"The Road Not Taken"
By Robert Frost
Two roads diverged in a yellow wood,
And sorry I could not travel both
And be one traveler, long I stood
And looked down one as far as I could
To where it bent in the undergrowth.
Then took the other, as just as fair,
And having perhaps the better claim,
Because it was grassy and wanted wear;
Though as for that the passing there
Had worn them really about the same.
And both that morning equally lay
In leaves no step had trodden black.
Oh, I kept the first for another day!
Yet knowing how way leads on to way,
I doubted if I should ever come back.
I shall be telling this with a sigh
Somewhere ages and ages hence:
Two roads diverged in a wood, and I--
I took the one less traveled by,
And that has made all the difference.
Life is full of choices, and everybody has to make difficult dicisions throughout their lifetimes. Robert Frost uses an extended metaphor to illustrate the choices we make. The split path in the woods resembles an instance when we are stuck and have to choose between one thing over another, like watching TV vs. doing homework or doing drugs vs. exercising. Frost says, "I took the one less traveled by, / And that has made all the difference." He explains that we constantly make decioins, and each choice we make shapes the next part of our life.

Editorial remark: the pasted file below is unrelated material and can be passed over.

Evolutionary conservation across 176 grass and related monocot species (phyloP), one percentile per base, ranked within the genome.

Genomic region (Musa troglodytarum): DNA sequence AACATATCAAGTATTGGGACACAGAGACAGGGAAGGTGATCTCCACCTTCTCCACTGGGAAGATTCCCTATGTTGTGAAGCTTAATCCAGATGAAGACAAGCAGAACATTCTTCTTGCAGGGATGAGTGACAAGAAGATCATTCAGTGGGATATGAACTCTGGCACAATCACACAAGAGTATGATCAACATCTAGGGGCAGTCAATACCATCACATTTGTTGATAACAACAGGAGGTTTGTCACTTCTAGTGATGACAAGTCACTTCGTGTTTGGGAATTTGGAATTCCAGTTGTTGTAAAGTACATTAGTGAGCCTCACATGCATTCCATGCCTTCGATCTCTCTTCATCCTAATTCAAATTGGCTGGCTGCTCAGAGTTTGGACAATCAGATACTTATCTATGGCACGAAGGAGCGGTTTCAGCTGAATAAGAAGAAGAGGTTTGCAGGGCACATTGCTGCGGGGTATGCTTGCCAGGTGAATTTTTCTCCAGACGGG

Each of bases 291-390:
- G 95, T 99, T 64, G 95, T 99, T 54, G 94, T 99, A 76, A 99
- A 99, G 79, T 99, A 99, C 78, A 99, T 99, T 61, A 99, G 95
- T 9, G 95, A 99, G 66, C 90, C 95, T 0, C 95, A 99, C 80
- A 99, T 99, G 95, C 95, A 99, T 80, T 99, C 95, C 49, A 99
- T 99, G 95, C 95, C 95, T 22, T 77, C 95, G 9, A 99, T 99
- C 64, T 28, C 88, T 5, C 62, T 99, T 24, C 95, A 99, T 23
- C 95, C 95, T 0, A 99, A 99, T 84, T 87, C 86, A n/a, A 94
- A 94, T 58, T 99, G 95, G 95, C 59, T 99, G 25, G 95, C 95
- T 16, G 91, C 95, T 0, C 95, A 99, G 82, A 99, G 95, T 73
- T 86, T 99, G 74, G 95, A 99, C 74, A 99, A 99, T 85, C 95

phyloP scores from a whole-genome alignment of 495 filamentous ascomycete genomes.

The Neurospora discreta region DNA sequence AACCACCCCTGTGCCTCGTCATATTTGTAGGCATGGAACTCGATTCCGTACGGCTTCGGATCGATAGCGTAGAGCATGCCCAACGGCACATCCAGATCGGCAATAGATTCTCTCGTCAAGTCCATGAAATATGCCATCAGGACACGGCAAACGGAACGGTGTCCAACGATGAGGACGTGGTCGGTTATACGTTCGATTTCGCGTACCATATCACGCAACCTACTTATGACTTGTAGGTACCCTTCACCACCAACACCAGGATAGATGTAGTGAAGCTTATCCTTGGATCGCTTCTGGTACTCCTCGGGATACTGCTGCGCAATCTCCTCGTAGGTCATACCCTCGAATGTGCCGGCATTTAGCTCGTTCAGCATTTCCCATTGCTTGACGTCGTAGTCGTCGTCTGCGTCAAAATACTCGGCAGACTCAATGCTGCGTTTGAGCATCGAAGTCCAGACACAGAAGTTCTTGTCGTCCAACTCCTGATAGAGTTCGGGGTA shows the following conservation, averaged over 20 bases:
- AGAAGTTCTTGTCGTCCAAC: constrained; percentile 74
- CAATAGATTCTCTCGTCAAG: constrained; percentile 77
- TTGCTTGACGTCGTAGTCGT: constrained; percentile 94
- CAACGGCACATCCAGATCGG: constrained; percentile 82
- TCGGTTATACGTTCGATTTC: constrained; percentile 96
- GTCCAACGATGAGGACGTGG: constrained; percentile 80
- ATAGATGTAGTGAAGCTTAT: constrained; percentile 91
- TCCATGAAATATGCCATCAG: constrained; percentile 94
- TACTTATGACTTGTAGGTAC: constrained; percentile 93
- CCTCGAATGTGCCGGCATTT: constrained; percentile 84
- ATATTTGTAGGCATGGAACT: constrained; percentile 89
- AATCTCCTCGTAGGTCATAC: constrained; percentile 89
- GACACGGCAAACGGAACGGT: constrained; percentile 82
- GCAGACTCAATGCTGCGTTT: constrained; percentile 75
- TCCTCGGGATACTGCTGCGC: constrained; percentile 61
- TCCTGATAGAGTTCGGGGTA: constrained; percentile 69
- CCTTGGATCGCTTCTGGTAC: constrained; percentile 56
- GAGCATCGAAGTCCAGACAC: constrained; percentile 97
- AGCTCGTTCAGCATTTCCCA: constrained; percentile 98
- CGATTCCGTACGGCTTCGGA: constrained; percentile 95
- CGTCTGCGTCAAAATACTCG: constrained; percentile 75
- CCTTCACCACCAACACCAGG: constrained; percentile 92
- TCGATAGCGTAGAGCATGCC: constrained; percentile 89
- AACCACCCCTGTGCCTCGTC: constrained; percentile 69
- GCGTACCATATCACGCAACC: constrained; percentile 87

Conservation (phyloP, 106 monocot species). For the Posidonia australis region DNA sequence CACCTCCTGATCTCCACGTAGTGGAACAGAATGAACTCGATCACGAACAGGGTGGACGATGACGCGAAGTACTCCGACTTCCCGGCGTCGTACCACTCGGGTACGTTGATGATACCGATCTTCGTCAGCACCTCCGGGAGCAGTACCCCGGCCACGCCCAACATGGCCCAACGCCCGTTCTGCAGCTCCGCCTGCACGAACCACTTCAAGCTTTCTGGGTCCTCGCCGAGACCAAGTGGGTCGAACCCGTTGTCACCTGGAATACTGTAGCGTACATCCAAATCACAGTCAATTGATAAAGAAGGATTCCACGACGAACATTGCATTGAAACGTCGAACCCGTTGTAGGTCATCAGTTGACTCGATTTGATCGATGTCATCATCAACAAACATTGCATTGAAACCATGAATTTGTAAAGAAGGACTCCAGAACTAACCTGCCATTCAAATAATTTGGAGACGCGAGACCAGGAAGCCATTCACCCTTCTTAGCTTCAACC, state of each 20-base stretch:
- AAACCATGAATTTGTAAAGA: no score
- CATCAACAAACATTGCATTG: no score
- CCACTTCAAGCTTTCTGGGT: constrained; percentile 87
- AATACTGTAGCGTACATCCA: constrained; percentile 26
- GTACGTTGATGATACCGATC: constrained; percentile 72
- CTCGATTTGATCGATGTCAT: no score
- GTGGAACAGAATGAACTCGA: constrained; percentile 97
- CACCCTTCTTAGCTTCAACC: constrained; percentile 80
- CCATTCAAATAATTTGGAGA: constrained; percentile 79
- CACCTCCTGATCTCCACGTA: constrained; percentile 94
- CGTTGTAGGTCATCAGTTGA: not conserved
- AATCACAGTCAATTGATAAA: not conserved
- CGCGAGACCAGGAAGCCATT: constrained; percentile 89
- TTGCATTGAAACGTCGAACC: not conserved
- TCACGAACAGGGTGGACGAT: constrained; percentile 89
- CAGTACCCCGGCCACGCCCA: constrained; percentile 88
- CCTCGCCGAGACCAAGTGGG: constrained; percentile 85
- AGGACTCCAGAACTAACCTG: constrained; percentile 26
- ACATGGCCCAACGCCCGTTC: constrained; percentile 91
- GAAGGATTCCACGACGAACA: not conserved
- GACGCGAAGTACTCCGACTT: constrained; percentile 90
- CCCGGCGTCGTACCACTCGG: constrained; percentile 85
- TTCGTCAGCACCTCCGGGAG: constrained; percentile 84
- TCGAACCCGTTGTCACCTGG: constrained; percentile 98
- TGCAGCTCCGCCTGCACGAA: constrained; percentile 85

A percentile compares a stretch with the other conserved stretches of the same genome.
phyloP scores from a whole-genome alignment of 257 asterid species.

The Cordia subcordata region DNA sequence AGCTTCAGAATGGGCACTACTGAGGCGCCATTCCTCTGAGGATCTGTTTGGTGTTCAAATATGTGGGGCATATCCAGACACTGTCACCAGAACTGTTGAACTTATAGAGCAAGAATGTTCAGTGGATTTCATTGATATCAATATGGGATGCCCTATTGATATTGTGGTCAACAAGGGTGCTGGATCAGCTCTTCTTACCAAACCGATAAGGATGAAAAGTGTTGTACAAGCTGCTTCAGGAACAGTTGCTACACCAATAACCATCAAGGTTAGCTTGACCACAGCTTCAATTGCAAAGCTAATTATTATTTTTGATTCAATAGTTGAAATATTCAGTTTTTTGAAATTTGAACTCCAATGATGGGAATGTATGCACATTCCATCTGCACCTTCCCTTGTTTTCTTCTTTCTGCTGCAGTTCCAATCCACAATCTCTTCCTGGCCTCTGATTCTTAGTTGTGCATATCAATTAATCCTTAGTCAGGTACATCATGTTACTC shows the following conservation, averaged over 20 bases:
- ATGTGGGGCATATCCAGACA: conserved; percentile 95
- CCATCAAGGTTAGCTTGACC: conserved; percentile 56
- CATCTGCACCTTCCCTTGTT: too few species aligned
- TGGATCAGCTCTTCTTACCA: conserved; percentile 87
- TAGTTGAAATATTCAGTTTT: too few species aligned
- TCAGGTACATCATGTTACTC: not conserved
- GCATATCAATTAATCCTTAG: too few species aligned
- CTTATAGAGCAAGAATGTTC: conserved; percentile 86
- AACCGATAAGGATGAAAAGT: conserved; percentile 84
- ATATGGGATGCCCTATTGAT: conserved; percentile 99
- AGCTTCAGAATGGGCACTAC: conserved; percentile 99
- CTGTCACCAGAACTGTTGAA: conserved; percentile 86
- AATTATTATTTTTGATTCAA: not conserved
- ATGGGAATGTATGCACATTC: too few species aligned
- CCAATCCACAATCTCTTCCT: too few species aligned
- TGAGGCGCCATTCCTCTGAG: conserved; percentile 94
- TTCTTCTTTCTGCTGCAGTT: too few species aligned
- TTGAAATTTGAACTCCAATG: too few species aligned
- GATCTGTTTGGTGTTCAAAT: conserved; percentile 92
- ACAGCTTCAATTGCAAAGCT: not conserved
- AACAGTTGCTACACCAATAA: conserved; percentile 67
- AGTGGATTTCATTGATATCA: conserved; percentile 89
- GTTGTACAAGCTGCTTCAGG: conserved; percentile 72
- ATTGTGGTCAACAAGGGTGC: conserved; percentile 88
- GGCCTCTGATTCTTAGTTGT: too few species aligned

I think the title of the poem is makes it very interesting. Even though the fork in the road serves to the overall meaning of the poem, I think the title adds an additional dimension to our decision-making. Instead of naming the poem by the road the speaker takes, Frost names the poem after the road that the speaker avoids. Later on in life, the speaker may ask what may have happened if he took the other road. It is a common thought process that we all experience. We sometimes look back at either a good or regretful action and ask ourselves what might have happened if we did something else instead.
"The Road Not Taken" is an extended metaphor for the different choices we make throughout life. The metaphor of the split road shows how we choose one option over another. Although the metaphor contributes to an overall meaning to the poem, the title itself creates a second part to the meaning, representing the regret of making certain decisions. What other interesting elements does Frost use to add to the poem?